Transitional artworks helping to heal city
Helen Trappitt is raising a family but she's helping raise the city, too.
She works part-time as a structural engineer, around the needs of her growing family, but she is also involved in many prominent transitional artworks in the city.
In 2012 she approached Neil Dawson to see if he would be keen to design a sculpture for Christchurch.
That work, Spires, was installed in Latimer Square in February.
Conscious of the huge demand for engineering services and acknowledging that it is difficult for the city to justify spending money on public art, she undertook the majority of her project management work for Spires in her own time.
"My pre-schoolers often tagged along."
Dawson introduced her to artist Julia Morison which led to Trappitt undertaking the structural design of the Scape legacy sculpture Tree Houses for Swamp Dwellers, on the corner of Gloucester and Colombo Streets.
When she hasn't been helping to rebuild the city she's also been working on a castle for private owner Dot Smith, at Riverstone, north of Oamaru.
It has a moat, a secret passageway and battlements.
But it is Gap Filler projects which particularly strike her heart.
"I feel quite strongly about that. The main thing about Gap Filler is that it is not just about how it looks. It has performed a function in healing people of this city."
Trappitt worked with architect Amiria Kiddle to create the Intersection Point mural on the old Central Police Station for FESTA last year.
"This project was also low budget, but perhaps because of the former use of the building, it made it onto the Guardian Australia website in an article about travel to Christchurch."
In 2012 she instigated her own Gap Filler project.
With help from friends she turned a vacant site into a square similar to popular board game Monopoly.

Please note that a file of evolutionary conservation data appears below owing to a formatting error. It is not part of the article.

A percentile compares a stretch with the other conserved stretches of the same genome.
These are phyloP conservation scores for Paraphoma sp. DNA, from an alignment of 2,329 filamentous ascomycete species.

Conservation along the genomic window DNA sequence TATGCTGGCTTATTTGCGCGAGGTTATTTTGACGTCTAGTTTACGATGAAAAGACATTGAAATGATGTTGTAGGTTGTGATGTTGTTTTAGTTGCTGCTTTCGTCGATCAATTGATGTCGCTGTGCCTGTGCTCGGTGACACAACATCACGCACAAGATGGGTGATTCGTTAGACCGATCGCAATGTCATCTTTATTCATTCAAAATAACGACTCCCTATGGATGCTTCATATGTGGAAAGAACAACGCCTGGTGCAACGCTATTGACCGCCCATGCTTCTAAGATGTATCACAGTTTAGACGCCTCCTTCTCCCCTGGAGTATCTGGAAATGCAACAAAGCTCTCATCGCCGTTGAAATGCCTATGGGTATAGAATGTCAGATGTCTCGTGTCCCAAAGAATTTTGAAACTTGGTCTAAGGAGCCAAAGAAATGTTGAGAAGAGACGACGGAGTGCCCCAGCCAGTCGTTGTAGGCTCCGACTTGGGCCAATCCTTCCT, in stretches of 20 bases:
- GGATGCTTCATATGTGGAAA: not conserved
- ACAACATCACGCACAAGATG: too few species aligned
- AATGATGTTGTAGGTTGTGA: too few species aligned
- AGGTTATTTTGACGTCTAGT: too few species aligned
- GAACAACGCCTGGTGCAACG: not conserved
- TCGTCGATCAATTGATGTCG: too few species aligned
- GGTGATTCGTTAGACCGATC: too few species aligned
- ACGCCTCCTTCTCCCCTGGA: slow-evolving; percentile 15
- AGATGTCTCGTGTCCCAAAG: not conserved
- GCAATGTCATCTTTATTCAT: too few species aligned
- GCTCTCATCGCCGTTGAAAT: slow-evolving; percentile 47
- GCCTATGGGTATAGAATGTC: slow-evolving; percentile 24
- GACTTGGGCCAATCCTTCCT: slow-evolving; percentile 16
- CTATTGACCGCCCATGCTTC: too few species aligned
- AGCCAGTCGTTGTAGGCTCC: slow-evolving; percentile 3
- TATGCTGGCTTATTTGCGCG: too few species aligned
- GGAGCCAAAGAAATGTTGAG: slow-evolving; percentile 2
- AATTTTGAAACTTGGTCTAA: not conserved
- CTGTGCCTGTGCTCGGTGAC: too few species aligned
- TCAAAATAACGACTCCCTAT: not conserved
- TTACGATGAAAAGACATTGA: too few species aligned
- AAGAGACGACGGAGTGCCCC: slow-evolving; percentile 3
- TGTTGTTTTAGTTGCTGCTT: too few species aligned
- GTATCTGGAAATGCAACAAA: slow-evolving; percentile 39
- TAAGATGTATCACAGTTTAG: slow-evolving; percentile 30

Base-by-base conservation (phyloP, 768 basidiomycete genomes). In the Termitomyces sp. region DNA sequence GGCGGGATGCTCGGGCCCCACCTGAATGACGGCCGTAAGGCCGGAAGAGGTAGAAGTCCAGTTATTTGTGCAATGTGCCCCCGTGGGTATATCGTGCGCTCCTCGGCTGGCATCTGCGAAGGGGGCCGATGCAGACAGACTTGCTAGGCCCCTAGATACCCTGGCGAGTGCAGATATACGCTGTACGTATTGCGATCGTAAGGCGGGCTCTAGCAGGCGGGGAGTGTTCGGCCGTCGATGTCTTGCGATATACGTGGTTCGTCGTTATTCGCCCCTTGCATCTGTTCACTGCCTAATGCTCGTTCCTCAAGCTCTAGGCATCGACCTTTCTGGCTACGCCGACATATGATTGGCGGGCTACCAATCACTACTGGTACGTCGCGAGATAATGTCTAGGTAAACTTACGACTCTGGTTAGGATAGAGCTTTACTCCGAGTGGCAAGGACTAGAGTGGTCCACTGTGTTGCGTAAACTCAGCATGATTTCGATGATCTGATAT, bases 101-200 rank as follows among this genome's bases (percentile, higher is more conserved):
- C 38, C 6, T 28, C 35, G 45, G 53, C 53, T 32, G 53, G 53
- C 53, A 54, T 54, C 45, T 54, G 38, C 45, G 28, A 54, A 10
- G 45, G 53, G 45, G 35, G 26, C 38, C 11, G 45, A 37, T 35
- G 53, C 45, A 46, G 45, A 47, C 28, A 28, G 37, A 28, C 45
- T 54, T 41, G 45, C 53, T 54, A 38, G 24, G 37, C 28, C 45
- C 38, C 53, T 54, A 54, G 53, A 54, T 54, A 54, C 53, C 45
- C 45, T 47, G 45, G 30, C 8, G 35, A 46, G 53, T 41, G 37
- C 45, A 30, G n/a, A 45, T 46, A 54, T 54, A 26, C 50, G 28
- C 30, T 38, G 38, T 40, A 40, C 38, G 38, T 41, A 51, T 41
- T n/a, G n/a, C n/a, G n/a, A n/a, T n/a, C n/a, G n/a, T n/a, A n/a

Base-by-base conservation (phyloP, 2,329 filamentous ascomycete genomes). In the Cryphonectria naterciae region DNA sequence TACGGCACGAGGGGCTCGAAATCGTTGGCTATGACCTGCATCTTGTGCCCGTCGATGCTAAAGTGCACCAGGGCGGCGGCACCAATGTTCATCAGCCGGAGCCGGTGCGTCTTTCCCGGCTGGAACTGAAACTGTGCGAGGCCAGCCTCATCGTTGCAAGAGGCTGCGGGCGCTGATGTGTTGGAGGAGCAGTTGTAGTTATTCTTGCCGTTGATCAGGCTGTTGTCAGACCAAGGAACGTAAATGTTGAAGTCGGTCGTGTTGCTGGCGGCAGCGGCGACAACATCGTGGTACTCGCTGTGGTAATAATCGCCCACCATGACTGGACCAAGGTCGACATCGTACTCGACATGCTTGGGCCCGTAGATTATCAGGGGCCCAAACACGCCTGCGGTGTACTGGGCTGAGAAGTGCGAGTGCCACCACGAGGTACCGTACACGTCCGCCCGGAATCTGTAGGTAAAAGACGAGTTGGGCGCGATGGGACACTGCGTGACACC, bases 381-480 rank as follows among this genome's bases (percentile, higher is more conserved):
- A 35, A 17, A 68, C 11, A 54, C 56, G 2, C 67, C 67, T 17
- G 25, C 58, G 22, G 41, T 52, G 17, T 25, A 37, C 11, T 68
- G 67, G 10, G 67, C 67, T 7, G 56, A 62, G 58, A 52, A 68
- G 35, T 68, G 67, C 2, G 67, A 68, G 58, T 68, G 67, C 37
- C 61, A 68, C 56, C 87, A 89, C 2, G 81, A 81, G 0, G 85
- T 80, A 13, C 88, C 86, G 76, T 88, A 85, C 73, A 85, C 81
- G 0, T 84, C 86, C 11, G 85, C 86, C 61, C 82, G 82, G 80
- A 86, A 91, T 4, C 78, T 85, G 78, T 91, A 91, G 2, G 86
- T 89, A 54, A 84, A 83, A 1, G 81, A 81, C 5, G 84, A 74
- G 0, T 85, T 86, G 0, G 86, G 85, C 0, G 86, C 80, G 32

"We had two wee green houses and a silver digger on the site," she says.
The mock board game on the old Cycle Trading Company site, near the corner of Manchester and Dundas streets, was inspired by many days spent looking at depressing aerial photos of the gap-toothed inner city.
"I worked on it with colleagues. Our draughtsman Geof Wilson went home to get a ladder to take a photo but we ended up sending him up in a helicopter. With everything donated, it was a cheap project and we did it in our spare time.
"I was going to try and find a silver car but I couldn't so we got the digger from March Construction."
It had a huge response on social media, receiving more than 30,000 views on the Christchurch EQ Photos Facebook page in just a few days.
"It went viral and I think it had a big impact because we did it to scale. I got stencils cut to do the writing so it could be as accurate as it could be. It's an example of a Gap Filler with bugger all budget and high impact."
At the 2013 Dulux Colour Awards in Melbourne, the DIY budget project was a finalist alongside major Australian projects.
Dulux colour expert Louise McKenzie-Smith described the design as a "clever and creative way to use colour and spare space to liven up the grim reality of the earthquake aftermath".
Blair Cunningham Construction built the houses which featured in the installation.
One playhouse is now at the builders' home and the other is on Trappitt's deck.
Her youngest daughter, Anna, loves it.
"Everyone needs a house. A safe house.'